Oldspeak: The facts are these: 2015 is set to be the hottest year ever recorded on Earth. Global carbon emission are higher than ever recorded. The carbon budget – the maximum CO2 that can be emitted over time to keep below 2C – was already two-thirds used up by the end of 2014. And the probability of holding global temperatures below 2c is increasingly unlikely with every passing day with increasing emissions and without drastic emissions cuts. The cuts proposed to be discussed, negotiated and promised, not implemented mind you, just promised at the upcoming Paris climate summit; are woefully insufficient to stay below 2c. Recognize that the 2c benchmark is a dangerous political/economic creation; giving a false sense of confidence that we still have time to “fight/fix/mitigate” the worst effects of climate change. We don’t. It has been stated in the past that around 2c, there will be significant disruption to society and possibly rapid non-linear environmental responses. We’ve already seen significant disruptions and non-linear responses at around 1c. The shitstorm coming at 2c and beyond, will not be pretty.” -OSJ
Written By Brian Kahn @ Climate Central:
It’s all but certain that 2015 will end up as the hottest year on record. And in setting that mark, the world is on track to finish the year 1°C above pre-industrial levels, a dubious milestone.
That would make 2015 the first year to crack the halfway mark of 2°C warming, the benchmark that’s been targeted as “safe” climate change and what nations are working toward meeting ahead of climate talks in Paris in December. But Monday’s announcement by the U.K. Met Office hints at how difficult achieving that target will be.
Unlike carbon dioxide, which has risen steadily like a drumbeat every year since the Industrial Revolution due to human activities, the temperature is likely to fluctuate annually and could dip slightly in the coming years (though signs already point to 2016 being even hotter). But the 1°C of warming shows how humans are reshaping the climate in the here and now and not some distant future.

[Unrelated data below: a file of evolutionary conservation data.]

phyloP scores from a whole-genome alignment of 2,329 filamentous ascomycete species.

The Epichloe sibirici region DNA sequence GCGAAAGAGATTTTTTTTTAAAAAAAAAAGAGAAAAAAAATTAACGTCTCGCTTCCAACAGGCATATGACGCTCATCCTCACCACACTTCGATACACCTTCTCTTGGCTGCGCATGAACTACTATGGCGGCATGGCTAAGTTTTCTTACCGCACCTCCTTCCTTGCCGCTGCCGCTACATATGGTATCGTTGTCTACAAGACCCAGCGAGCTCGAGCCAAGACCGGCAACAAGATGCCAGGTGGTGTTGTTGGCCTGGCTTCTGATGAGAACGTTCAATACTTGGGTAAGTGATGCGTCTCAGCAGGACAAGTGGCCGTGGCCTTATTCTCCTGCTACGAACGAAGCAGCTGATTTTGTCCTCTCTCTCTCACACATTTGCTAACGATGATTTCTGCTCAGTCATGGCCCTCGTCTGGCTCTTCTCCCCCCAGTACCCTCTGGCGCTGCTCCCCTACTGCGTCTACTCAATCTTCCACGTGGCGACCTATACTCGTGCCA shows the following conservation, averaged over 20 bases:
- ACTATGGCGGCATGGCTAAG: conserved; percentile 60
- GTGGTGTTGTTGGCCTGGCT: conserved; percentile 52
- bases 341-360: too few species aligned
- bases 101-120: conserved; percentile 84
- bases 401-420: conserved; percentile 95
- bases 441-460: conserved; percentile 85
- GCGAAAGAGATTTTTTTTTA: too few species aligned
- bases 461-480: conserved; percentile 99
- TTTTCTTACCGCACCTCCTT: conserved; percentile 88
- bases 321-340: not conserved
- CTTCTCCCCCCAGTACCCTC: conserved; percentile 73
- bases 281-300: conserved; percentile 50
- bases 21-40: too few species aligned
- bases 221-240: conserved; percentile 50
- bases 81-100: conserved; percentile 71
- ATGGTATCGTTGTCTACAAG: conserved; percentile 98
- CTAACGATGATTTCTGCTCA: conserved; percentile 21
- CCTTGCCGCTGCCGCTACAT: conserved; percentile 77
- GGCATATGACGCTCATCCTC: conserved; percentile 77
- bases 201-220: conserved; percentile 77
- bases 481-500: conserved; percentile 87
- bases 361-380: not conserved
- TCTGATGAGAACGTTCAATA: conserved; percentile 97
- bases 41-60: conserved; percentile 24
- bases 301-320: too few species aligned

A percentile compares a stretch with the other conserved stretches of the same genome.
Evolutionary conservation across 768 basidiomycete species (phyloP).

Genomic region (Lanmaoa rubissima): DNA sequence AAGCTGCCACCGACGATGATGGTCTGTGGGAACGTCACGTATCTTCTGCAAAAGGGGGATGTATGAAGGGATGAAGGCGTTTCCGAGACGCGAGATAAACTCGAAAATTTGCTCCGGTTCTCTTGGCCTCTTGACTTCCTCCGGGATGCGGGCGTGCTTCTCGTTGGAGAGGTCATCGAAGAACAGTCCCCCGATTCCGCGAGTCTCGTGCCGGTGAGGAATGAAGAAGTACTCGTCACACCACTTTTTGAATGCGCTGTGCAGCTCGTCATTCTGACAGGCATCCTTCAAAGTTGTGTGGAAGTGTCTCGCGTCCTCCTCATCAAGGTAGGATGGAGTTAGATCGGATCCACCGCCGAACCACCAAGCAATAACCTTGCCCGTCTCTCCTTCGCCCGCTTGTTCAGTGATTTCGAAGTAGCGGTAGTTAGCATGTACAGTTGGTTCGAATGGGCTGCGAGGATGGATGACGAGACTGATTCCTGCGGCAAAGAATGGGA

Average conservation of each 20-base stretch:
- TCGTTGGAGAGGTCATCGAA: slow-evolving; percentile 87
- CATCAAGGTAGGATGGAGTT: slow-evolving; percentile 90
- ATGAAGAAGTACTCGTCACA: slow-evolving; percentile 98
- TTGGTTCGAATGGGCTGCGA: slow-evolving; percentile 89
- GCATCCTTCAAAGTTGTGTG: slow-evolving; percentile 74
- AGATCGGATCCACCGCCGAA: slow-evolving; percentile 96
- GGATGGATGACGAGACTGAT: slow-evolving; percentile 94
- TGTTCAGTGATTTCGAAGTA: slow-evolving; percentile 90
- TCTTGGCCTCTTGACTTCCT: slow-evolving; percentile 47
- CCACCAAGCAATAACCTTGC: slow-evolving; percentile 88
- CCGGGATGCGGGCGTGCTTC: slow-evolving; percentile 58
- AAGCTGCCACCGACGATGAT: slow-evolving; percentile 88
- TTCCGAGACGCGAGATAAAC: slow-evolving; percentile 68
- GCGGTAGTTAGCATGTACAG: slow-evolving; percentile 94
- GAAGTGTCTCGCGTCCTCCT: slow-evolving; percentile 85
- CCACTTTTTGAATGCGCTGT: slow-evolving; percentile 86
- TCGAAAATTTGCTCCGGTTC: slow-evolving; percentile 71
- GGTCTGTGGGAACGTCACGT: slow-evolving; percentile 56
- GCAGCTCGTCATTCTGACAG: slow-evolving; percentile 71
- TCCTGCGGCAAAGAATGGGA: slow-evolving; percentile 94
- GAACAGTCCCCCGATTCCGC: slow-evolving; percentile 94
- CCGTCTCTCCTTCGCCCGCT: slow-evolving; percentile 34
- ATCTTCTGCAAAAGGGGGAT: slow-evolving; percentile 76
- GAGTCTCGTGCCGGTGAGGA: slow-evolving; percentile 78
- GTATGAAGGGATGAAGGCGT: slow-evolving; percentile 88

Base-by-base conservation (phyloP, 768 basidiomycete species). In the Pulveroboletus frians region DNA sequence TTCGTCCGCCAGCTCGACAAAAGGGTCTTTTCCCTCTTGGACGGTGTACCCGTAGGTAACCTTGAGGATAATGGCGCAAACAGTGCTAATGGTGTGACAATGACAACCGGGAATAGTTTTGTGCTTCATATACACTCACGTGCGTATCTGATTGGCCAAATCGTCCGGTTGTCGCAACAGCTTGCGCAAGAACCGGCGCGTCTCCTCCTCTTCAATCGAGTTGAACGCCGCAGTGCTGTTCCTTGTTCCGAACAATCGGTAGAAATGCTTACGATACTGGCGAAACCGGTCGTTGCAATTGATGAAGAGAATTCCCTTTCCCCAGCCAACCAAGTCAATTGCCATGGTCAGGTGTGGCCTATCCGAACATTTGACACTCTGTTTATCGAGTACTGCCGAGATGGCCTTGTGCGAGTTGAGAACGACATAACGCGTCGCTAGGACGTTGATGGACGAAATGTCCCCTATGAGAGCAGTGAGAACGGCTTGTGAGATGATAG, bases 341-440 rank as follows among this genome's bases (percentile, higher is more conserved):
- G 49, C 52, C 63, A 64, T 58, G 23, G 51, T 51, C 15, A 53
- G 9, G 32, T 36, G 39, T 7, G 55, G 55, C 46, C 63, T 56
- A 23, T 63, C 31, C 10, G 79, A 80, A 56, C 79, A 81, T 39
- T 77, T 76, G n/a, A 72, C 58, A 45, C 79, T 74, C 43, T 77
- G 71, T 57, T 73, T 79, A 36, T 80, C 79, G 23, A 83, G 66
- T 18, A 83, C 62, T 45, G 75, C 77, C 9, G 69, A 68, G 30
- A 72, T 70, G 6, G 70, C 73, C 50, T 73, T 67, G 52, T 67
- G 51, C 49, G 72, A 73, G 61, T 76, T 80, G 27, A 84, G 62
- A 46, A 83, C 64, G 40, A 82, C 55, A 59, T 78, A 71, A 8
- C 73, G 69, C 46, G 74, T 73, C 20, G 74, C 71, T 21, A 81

The Met Office maintains one of the four major global temperature records. It shows that through September, the planet is running 1.8°F (1.02°C) above normal. El Niño, the warming of waters in the eastern tropical Pacific, is a contributing factor. But it’s being layered on top of a long-term climate change signal, which has seen the world get hotter and hotter since record keeping began in the late 1800s.
“We’ve had similar natural events in the past, yet this is the first time we’re set to reach the 1°C marker and it’s clear that it is human influence driving our modern climate into uncharted territory,” Stephen Belcher, the director of the Met Office Hadley Center, said in a statement.
In a separate announcement on Monday, the World Meteorological Organization (WMO) announced that greenhouse gas concentrations in the atmosphere have reached record highs. That includes global carbon dioxide reaching 400 parts per million (ppm) for the first time earlier this year at 40 carbon dioxide-monitoring stations.
Carbon dioxide and other greenhouse gases in the atmosphere are the main drivers of climate change. The world has seen carbon dioxide risen more than 120 ppm since pre-industrial times. Readings at some stations, including the gold standard at Mauna Loa Observatory, are set to pass 400 ppm for the foreseeable future later this year. The WMO expects the global average to pass 400 ppm in 2016 as well.
With the planet having already run through two-thirds of its carbon budget — the amount of carbon that can be emitted before the world warms 2°C — scientists say that more action is needed to avoid the worst impacts of climate change.
Even if the world limits warming to 2°C, there are still wholesale changes in store for the planet.
Research released by Climate Central on Sunday shows that even if warming is capped at 2°C, sea level rise would still impact land that’s currently home to at least 130 million people. If warming reaches 7.2°F (4°C) above pre-industrial levels, land where 470 million to 760 million people live today would feel the impacts.